Cheerleader parents suing Selma High School
Published 12:00 am Wednesday, July 17, 2002
A Selma attorney says two former cheerleaders were denied the right to a future from the sport when they were dismissed from the Selma High School squad. Now, the attorney thinks his clients deserve a punitive reward.
Attorney George Jones III plans to file a multi-million dollar lawsuit in district court today regarding the cheerleaders’ dismissal because the girls were “arbitrarily and without just cause kicked off the Selma High cheerleading squad…. based on improper personal motives.”
Jones and the parents of the two students are scheduled to hold a press conference today at 1:30 p.m. on the steps of Selma High School to announce filing the lawsuit.
Neither Selma High School principal Eli Welch nor Selma City School superintendent Dr. James Carter could be reached for comment Tuesday evening.
According to Jones, the two students were selected by the
cheerleaders’ new sponsor to be cheerleaders and paid their money for uniforms and for activity fees, and practiced with the squad for a full week. He said Welch then walked into cheerleading practice on June 12 and “ejected and embarrassed” the girls in front of their peers.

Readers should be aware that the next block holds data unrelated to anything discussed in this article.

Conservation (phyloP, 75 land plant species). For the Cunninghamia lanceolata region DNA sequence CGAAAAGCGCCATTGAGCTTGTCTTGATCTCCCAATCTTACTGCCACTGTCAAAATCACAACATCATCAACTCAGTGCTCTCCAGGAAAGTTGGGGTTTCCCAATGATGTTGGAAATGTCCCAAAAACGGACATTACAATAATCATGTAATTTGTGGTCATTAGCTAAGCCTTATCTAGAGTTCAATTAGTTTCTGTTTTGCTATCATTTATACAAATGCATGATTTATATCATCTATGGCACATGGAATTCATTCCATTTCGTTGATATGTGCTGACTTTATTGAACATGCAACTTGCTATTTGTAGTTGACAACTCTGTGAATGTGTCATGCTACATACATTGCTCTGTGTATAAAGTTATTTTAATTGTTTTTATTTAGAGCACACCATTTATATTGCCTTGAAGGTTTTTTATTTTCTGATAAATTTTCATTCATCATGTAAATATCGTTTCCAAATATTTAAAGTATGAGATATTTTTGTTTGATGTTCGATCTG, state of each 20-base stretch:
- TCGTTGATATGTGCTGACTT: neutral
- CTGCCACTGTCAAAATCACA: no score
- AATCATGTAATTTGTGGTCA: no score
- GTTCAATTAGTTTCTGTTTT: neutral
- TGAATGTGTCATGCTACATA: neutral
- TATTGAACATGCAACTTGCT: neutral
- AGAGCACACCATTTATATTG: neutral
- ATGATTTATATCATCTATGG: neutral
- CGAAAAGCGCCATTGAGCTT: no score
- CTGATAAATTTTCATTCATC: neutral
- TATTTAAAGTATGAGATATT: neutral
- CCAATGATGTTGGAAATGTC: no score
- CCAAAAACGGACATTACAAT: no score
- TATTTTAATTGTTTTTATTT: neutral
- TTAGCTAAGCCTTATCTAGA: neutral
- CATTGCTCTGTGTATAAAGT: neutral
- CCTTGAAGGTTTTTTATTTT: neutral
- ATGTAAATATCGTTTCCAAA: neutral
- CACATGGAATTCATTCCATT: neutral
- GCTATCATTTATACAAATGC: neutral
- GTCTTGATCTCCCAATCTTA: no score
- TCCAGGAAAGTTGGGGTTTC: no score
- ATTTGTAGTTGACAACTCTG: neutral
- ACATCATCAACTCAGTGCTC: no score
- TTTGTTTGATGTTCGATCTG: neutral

The principal then took the girls to his office and summoned the police to the school to “coerce and intimidate” the girls and their parents to leave the campus and to stop inquiring about the reasons for his actions.
Jones said the law suit alleges multiple violations of the girls’ legal rights and constitutional right to due process of the law. It also alleges negligence on the supervisor’s behalf, (Dr. Carter) who Jones said should have trained Welch and let him know about the children’s constitutional rights.
“The law suit claims that once these girls became cheerleaders, they acquired a property interest in the school — they have a nature of entitlement. Cheerleading could be a real boost to the girls’ future and admission to a major college. And before they can arbitrarily remove the girls off the squad, Welch should have given them notice and reason for their dismissal and a chance to have a hearing on the matter,” he said.
Jones said the girls continued to go to cheerleading practice several days after the June 12 incident, but have since stopped going to practice.